The second reported case involves- who else?- Mr. Adani. It was reported by the WIRE that three of his firms which had a contract for supplying equipments for the Maharashtra Eastern Grid Power Corporation imported machinery costing Rs.3580 crores but over invoiced it for Rs. 9048 crores. The difference of Rs. 5468 crores was allegedly siphoned off to a UAE firm. The DRI ( Directorate of Revenue Intelligence) issued notice of penalty to the companies and also lodged a case with CBI. The CBI has refused to register a PE because they say the matter pertains to a state govt. contract and it has no jurisdiction! It conveniently ignores the fact that the Adani firms obtained the money from 6 nationalised banks, which are all PSUs. How then is this a state matter? There has been no reaction from the central govt. or the PM- for he is, after all, an honourable man.
   Enter Mr. Piush Goel, an otherwise pleasant enough Union Minister, from the extreme right of the stage, in the company of another Prime Ministerial favourite- Mr. Piramal. It turns out that in 2014 when he was the Union Power Minister, Mr. Piush Goel sold his firm, Flashnet Info Solutions India Pvt. Ltd. to Mr. Piramal @ Rs. 9586 per share. The face value of each share, as reported in the press, was Rs. 10. The astute Mr. Piramal thus bought the shares at almost 1000 times their face value. You would obviously conclude from this that Mr. Goel's firm must have been doing phenomenally well, perhaps in the same league as Apple or Amazon. Well..... not quite, because in March next the valuation of the firm was declared to be just one fourth of this valuation ! Mr. Piramal has not responded to any query by the WIRE, which broke this story, but has predictably threatened to sue the news portal- more work for the Attorney General? You would think such an alleged windfall profit by a Union Minister should warrant an inquiry at least? You would be right, but the PM does not think so- he is, after all, an honourable man.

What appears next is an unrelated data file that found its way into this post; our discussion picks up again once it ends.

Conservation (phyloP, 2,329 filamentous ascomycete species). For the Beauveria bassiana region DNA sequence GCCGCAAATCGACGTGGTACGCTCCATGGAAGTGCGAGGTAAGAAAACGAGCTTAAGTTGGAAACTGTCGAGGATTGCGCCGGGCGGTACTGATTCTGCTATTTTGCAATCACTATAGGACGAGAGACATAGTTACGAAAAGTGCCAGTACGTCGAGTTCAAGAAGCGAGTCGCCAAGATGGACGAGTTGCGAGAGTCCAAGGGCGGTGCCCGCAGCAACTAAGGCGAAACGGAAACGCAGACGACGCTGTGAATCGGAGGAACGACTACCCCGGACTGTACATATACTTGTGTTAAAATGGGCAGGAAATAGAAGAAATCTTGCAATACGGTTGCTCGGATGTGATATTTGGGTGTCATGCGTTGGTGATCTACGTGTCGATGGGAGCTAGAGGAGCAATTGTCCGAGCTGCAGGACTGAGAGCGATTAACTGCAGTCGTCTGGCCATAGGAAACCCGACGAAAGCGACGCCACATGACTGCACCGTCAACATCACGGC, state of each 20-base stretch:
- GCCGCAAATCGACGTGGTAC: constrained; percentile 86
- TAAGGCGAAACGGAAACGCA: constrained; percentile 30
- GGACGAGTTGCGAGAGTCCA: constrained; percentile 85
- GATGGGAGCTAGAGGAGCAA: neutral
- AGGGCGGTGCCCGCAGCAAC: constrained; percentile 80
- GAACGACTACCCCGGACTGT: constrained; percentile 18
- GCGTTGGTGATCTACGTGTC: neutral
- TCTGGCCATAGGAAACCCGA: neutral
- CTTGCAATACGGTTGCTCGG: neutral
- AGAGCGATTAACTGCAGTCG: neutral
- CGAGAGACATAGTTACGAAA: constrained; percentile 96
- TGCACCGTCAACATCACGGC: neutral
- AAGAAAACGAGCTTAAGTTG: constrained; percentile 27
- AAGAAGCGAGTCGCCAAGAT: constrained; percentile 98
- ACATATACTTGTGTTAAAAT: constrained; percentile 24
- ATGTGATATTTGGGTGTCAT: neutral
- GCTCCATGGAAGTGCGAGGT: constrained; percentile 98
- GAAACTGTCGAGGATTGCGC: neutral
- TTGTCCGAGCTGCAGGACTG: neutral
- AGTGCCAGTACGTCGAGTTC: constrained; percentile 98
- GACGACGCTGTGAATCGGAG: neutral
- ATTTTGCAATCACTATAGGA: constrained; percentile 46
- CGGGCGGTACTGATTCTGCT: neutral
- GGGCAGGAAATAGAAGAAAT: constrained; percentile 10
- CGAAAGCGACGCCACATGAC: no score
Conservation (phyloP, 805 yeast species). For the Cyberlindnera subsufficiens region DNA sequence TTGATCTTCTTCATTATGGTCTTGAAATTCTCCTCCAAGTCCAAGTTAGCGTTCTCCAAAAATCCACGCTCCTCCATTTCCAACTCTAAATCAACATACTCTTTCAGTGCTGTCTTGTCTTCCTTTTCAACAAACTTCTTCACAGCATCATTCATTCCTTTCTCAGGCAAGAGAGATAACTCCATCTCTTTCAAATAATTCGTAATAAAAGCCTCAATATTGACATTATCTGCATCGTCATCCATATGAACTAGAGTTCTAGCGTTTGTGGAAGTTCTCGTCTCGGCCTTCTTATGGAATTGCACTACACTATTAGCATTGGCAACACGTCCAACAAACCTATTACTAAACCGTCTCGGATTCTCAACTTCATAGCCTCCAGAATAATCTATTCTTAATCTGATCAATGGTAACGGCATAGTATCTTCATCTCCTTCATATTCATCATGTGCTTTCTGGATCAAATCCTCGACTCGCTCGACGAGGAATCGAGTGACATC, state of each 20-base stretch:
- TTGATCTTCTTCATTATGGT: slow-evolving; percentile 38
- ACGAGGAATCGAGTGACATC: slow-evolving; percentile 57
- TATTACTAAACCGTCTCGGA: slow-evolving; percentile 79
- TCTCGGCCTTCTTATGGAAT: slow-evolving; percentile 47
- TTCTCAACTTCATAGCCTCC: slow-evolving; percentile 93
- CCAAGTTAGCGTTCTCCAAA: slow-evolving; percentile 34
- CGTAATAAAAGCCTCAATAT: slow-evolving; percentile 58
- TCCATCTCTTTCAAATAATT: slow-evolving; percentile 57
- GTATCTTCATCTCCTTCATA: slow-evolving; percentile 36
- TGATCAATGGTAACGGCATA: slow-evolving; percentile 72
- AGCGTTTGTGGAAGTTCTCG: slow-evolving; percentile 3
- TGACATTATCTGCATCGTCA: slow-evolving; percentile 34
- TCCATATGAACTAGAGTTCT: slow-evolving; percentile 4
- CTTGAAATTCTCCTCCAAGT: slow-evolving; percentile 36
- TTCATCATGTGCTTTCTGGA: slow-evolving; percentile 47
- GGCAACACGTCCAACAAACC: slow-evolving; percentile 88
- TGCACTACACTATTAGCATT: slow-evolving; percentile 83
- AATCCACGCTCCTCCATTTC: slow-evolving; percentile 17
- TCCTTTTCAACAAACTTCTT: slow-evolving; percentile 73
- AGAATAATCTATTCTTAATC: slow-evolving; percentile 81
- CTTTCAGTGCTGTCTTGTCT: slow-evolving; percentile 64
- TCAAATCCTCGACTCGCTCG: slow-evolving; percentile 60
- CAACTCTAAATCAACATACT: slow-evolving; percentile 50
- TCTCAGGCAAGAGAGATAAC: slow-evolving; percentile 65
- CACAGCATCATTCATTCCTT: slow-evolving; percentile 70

And here's the latest smudge on the halo- Mr. Janardhan Reddy of Bellary, a mining-cum-robber baron who was indicted by the Lokayukta of Karnataka, Justice Santosh Hegde, for illegal export of iron ore worth Rs. 32000 crore. The case was handed over to the CBI which now says it does not have enough evidence against him to prosecute him- even though Justice Hegde has already done all the hard work and compiled massive documentary evidence on the case! Was it a coincidence that the CBI gave him the green chit just before the Karnataka elections? In which Mr. Reddy's family has been given 8 tickets by the BJP, which has completely out-sourced these constituencies to Mr. Reddy? The BJP's CM designate has openly declared that the Reddys have been chosen on their "winnability" quotient. Mr. Modi of course has maintained a stony, iron ore like silence- for is he not an honourable man ?
  The complete hypocrisy of the gentleman is self-evident, as are his double standards and the yawning gulf between his words and his deeds. Cronyism is alive and kicking; it didn't disappear with the Congress but has just become more selective, its beneficiaries limited to an elite circle of the faithful, protected by a wall of silence. The cases mentioned above may well be the tip of the iceberg, for it takes time for the skeletons to come clattering out of the cupboard. But Mr. Modi's halos are short circuiting one by one and he must soon decide whether he wants to wear a crown or a halo- he cannot don both at the same time.